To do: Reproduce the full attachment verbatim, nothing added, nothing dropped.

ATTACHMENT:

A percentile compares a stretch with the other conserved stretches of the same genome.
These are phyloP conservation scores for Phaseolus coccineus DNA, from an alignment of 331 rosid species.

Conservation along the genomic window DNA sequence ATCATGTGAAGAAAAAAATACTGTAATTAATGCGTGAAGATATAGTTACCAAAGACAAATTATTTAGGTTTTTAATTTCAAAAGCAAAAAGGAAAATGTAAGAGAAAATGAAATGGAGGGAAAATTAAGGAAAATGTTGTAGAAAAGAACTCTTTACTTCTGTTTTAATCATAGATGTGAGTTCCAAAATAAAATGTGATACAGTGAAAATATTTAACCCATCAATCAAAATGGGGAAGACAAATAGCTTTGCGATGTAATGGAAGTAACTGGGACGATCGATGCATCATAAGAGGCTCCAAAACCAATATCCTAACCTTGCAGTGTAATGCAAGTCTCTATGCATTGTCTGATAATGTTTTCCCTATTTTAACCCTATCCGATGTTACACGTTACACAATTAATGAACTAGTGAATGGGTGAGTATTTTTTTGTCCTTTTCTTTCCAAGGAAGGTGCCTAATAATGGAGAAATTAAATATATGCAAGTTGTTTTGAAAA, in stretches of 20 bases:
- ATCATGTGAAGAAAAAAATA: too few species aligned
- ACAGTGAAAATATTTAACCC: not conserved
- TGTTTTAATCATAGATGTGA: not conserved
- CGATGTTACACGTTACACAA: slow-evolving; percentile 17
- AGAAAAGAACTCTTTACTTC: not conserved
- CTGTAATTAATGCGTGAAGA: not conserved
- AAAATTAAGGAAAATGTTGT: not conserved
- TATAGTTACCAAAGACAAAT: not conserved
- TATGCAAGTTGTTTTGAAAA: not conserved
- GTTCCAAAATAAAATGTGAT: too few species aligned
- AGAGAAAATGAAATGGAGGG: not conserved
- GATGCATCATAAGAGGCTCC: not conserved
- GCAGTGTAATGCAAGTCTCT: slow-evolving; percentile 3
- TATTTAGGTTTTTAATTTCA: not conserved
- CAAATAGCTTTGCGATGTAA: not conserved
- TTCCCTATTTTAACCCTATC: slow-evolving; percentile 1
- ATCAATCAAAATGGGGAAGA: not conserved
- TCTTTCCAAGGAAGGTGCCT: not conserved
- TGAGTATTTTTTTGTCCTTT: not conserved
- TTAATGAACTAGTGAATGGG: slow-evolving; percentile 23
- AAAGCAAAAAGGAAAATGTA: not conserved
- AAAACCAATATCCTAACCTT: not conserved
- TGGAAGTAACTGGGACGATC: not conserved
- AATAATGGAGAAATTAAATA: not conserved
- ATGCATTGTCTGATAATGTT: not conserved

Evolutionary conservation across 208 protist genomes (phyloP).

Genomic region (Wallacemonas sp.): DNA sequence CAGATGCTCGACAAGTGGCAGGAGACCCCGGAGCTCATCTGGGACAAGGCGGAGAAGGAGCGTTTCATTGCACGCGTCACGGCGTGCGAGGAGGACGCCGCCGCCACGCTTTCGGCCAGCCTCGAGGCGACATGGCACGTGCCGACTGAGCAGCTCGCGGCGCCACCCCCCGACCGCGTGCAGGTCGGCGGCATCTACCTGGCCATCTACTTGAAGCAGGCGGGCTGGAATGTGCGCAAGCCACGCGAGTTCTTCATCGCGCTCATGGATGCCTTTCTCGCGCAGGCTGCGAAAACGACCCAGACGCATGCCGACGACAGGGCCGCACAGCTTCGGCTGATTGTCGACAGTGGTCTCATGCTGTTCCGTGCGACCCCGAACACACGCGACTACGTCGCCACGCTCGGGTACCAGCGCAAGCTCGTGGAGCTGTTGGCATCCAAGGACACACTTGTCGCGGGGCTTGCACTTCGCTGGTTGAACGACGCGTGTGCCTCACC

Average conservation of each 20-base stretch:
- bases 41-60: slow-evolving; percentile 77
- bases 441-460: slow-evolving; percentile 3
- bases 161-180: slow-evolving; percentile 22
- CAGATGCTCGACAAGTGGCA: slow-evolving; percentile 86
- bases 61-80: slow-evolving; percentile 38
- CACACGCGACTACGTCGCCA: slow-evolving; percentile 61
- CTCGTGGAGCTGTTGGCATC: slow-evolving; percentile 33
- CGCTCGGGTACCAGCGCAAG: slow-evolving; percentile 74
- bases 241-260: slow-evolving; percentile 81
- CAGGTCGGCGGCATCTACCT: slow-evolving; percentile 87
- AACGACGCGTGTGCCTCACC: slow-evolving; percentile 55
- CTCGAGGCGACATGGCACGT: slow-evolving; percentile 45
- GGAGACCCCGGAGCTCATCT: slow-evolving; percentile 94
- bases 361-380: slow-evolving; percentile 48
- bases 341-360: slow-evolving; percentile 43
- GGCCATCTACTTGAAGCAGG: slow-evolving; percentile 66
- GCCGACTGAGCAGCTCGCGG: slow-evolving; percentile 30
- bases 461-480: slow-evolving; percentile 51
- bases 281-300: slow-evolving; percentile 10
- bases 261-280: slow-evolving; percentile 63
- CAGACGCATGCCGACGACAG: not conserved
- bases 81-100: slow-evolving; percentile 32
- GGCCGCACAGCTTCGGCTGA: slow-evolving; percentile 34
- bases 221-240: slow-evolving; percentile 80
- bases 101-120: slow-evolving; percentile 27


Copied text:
A percentile compares a stretch with the other conserved stretches of the same genome.
These are phyloP conservation scores for Phaseolus coccineus DNA, from an alignment of 331 rosid species.

Conservation along the genomic window DNA sequence ATCATGTGAAGAAAAAAATACTGTAATTAATGCGTGAAGATATAGTTACCAAAGACAAATTATTTAGGTTTTTAATTTCAAAAGCAAAAAGGAAAATGTAAGAGAAAATGAAATGGAGGGAAAATTAAGGAAAATGTTGTAGAAAAGAACTCTTTACTTCTGTTTTAATCATAGATGTGAGTTCCAAAATAAAATGTGATACAGTGAAAATATTTAACCCATCAATCAAAATGGGGAAGACAAATAGCTTTGCGATGTAATGGAAGTAACTGGGACGATCGATGCATCATAAGAGGCTCCAAAACCAATATCCTAACCTTGCAGTGTAATGCAAGTCTCTATGCATTGTCTGATAATGTTTTCCCTATTTTAACCCTATCCGATGTTACACGTTACACAATTAATGAACTAGTGAATGGGTGAGTATTTTTTTGTCCTTTTCTTTCCAAGGAAGGTGCCTAATAATGGAGAAATTAAATATATGCAAGTTGTTTTGAAAA, in stretches of 20 bases:
- ATCATGTGAAGAAAAAAATA: too few species aligned
- ACAGTGAAAATATTTAACCC: not conserved
- TGTTTTAATCATAGATGTGA: not conserved
- CGATGTTACACGTTACACAA: slow-evolving; percentile 17
- AGAAAAGAACTCTTTACTTC: not conserved
- CTGTAATTAATGCGTGAAGA: not conserved
- AAAATTAAGGAAAATGTTGT: not conserved
- TATAGTTACCAAAGACAAAT: not conserved
- TATGCAAGTTGTTTTGAAAA: not conserved
- GTTCCAAAATAAAATGTGAT: too few species aligned
- AGAGAAAATGAAATGGAGGG: not conserved
- GATGCATCATAAGAGGCTCC: not conserved
- GCAGTGTAATGCAAGTCTCT: slow-evolving; percentile 3
- TATTTAGGTTTTTAATTTCA: not conserved
- CAAATAGCTTTGCGATGTAA: not conserved
- TTCCCTATTTTAACCCTATC: slow-evolving; percentile 1
- ATCAATCAAAATGGGGAAGA: not conserved
- TCTTTCCAAGGAAGGTGCCT: not conserved
- TGAGTATTTTTTTGTCCTTT: not conserved
- TTAATGAACTAGTGAATGGG: slow-evolving; percentile 23
- AAAGCAAAAAGGAAAATGTA: not conserved
- AAAACCAATATCCTAACCTT: not conserved
- TGGAAGTAACTGGGACGATC: not conserved
- AATAATGGAGAAATTAAATA: not conserved
- ATGCATTGTCTGATAATGTT: not conserved

Evolutionary conservation across 208 protist genomes (phyloP).

Genomic region (Wallacemonas sp.): DNA sequence CAGATGCTCGACAAGTGGCAGGAGACCCCGGAGCTCATCTGGGACAAGGCGGAGAAGGAGCGTTTCATTGCACGCGTCACGGCGTGCGAGGAGGACGCCGCCGCCACGCTTTCGGCCAGCCTCGAGGCGACATGGCACGTGCCGACTGAGCAGCTCGCGGCGCCACCCCCCGACCGCGTGCAGGTCGGCGGCATCTACCTGGCCATCTACTTGAAGCAGGCGGGCTGGAATGTGCGCAAGCCACGCGAGTTCTTCATCGCGCTCATGGATGCCTTTCTCGCGCAGGCTGCGAAAACGACCCAGACGCATGCCGACGACAGGGCCGCACAGCTTCGGCTGATTGTCGACAGTGGTCTCATGCTGTTCCGTGCGACCCCGAACACACGCGACTACGTCGCCACGCTCGGGTACCAGCGCAAGCTCGTGGAGCTGTTGGCATCCAAGGACACACTTGTCGCGGGGCTTGCACTTCGCTGGTTGAACGACGCGTGTGCCTCACC

Average conservation of each 20-base stretch:
- bases 41-60: slow-evolving; percentile 77
- bases 441-460: slow-evolving; percentile 3
- bases 161-180: slow-evolving; percentile 22
- CAGATGCTCGACAAGTGGCA: slow-evolving; percentile 86
- bases 61-80: slow-evolving; percentile 38
- CACACGCGACTACGTCGCCA: slow-evolving; percentile 61
- CTCGTGGAGCTGTTGGCATC: slow-evolving; percentile 33
- CGCTCGGGTACCAGCGCAAG: slow-evolving; percentile 74
- bases 241-260: slow-evolving; percentile 81
- CAGGTCGGCGGCATCTACCT: slow-evolving; percentile 87
- AACGACGCGTGTGCCTCACC: slow-evolving; percentile 55
- CTCGAGGCGACATGGCACGT: slow-evolving; percentile 45
- GGAGACCCCGGAGCTCATCT: slow-evolving; percentile 94
- bases 361-380: slow-evolving; percentile 48
- bases 341-360: slow-evolving; percentile 43
- GGCCATCTACTTGAAGCAGG: slow-evolving; percentile 66
- GCCGACTGAGCAGCTCGCGG: slow-evolving; percentile 30
- bases 461-480: slow-evolving; percentile 51
- bases 281-300: slow-evolving; percentile 10
- bases 261-280: slow-evolving; percentile 63
- CAGACGCATGCCGACGACAG: not conserved
- bases 81-100: slow-evolving; percentile 32
- GGCCGCACAGCTTCGGCTGA: slow-evolving; percentile 34
- bases 221-240: slow-evolving; percentile 80
- bases 101-120: slow-evolving; percentile 27